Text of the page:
The Corner

The McCain Nonsense

I was just reading the Kerry Spot (not sure about that name) on the McCain-as-veep boomlet.

I’m sorry but I think it’s all very cynical and very sad. Kerry’s smart to name-drop McCain everywhere he goes because it’s a nice symbolic way of reaching out to pro-war and pro-McCain moderates and independents. I like McCain translates into “I’m not the soft-on-Communism, soft-on-defense, UN loving peacnick my voting record suggests I am.” Though I could see this hurting Kerry down the road when he ends up picking someone far more liberal and far less exciting.

But the idea that McCain could or would be Kerry’s Veep is so profoundly cynical it really bothers me. Andrew Sullivan, for example, is in full swoon over the idea because he thinks McCain’s right on defense and the war and all that. Fine, but McCain’s voting record is completely opposed to Kerry’s on defense. And McCain would be the Vice President, as in the one who normally has to shed all of his views in order to be in sync with the guy at the top of the ticket (remembeer Joe Lieberman’s Vice Presidential Fire Sale of Principles? Everything Must Go!). Sure, maybe Kerry would flip-flop again in order to tailor his views to McCain’s — but that would be a boon to Nader and an outrage to the base — or, more likely, McCain would have to change his views for political reasons which would undermine his over-hyped integrity.

The cynicism in all of this becomes even more apparent when you consider Kerry’s recent suggestion that both Carl Levin and McCain were on his short list for Secretary of Defense. This is like saying that Steve Forbes and Dennis Kucinich are on short list to run Treasury.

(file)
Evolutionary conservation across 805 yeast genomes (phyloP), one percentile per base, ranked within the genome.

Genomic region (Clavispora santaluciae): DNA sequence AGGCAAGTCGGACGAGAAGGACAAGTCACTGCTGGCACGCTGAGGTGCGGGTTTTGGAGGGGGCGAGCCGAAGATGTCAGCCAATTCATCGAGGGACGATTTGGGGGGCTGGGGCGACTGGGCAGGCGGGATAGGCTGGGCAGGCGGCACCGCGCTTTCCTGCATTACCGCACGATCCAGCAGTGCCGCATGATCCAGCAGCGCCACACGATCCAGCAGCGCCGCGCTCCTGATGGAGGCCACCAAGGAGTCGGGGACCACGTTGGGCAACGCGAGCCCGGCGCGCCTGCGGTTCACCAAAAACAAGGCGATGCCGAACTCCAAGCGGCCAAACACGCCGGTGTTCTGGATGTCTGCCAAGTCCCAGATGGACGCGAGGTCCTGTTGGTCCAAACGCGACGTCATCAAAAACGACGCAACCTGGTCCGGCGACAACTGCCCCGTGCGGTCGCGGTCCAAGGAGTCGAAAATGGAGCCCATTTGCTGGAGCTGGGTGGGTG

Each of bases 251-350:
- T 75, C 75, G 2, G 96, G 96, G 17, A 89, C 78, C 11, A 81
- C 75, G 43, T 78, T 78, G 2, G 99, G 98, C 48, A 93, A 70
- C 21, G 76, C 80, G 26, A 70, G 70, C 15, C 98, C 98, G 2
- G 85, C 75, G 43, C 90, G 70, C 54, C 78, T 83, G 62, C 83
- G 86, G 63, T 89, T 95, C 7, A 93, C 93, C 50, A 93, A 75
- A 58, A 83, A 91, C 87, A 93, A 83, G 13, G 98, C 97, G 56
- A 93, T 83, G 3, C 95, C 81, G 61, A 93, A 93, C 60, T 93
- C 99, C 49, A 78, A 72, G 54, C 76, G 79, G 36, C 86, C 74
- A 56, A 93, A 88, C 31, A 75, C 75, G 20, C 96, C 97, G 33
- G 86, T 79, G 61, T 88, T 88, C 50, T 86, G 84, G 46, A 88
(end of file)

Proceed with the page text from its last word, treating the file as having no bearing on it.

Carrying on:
But forget about defense. What about abortion? McCain’s pro-life. He may not be adamantly so, but that’s the way he votes. A prolifer on the Democratic ticket? Please. As Kate O’Beirne noted during 2000 campaign, abortion is still the one untouchable issue among Democrats. If McCain stood his ground on the issue it would be a nightmare for Kerry. If McCain flip-flopped on such a bedrock moral issue, he would defenestrate even more of his integrity.

Ultimately, what I find so distasteful about all of this is the degree to which it reveals issues don’t matter. Popularity and personal relationships count more than beliefs. McCain’s popular and he gets along with Kerry and the press, so who cares that with the exception of campaign finance “reform” McCain’s a fairly conservative Republican and foreign policy hawk and Kerry’s a fairly liberal Democrat and foreign policy dove? The Kerry-McCain boosters say “that’s the genius of it! It would be a unity ticket!”

Fine, I just don’t believe that false unity is better than honest disagreement.

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